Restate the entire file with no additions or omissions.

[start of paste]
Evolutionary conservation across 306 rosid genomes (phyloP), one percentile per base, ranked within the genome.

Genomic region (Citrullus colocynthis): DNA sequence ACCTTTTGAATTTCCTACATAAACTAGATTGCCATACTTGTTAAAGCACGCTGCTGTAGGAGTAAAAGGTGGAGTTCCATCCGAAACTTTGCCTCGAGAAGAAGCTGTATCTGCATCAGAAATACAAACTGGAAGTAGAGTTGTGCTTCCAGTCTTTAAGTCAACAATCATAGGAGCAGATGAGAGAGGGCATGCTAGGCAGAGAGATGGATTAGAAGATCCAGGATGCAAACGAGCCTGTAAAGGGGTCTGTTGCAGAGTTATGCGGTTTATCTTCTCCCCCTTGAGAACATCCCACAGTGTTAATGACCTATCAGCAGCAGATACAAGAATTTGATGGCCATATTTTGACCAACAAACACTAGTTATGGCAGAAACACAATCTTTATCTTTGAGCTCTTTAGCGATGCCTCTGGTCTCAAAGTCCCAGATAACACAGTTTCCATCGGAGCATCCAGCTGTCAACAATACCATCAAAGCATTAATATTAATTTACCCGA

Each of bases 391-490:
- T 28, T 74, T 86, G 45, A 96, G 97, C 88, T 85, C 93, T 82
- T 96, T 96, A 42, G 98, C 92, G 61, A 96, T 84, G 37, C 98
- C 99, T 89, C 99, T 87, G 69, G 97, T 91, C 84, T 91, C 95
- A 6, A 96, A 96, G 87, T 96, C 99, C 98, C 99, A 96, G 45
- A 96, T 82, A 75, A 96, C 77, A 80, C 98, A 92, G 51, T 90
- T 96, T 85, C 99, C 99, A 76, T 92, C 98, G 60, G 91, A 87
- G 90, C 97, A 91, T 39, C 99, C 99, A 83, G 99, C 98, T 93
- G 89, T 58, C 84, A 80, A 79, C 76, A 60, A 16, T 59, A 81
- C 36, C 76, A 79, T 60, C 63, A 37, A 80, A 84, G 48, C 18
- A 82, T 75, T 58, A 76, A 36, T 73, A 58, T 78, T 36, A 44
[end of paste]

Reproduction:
Evolutionary conservation across 306 rosid genomes (phyloP), one percentile per base, ranked within the genome.

Genomic region (Citrullus colocynthis): DNA sequence ACCTTTTGAATTTCCTACATAAACTAGATTGCCATACTTGTTAAAGCACGCTGCTGTAGGAGTAAAAGGTGGAGTTCCATCCGAAACTTTGCCTCGAGAAGAAGCTGTATCTGCATCAGAAATACAAACTGGAAGTAGAGTTGTGCTTCCAGTCTTTAAGTCAACAATCATAGGAGCAGATGAGAGAGGGCATGCTAGGCAGAGAGATGGATTAGAAGATCCAGGATGCAAACGAGCCTGTAAAGGGGTCTGTTGCAGAGTTATGCGGTTTATCTTCTCCCCCTTGAGAACATCCCACAGTGTTAATGACCTATCAGCAGCAGATACAAGAATTTGATGGCCATATTTTGACCAACAAACACTAGTTATGGCAGAAACACAATCTTTATCTTTGAGCTCTTTAGCGATGCCTCTGGTCTCAAAGTCCCAGATAACACAGTTTCCATCGGAGCATCCAGCTGTCAACAATACCATCAAAGCATTAATATTAATTTACCCGA

Each of bases 391-490:
- T 28, T 74, T 86, G 45, A 96, G 97, C 88, T 85, C 93, T 82
- T 96, T 96, A 42, G 98, C 92, G 61, A 96, T 84, G 37, C 98
- C 99, T 89, C 99, T 87, G 69, G 97, T 91, C 84, T 91, C 95
- A 6, A 96, A 96, G 87, T 96, C 99, C 98, C 99, A 96, G 45
- A 96, T 82, A 75, A 96, C 77, A 80, C 98, A 92, G 51, T 90
- T 96, T 85, C 99, C 99, A 76, T 92, C 98, G 60, G 91, A 87
- G 90, C 97, A 91, T 39, C 99, C 99, A 83, G 99, C 98, T 93
- G 89, T 58, C 84, A 80, A 79, C 76, A 60, A 16, T 59, A 81
- C 36, C 76, A 79, T 60, C 63, A 37, A 80, A 84, G 48, C 18
- A 82, T 75, T 58, A 76, A 36, T 73, A 58, T 78, T 36, A 44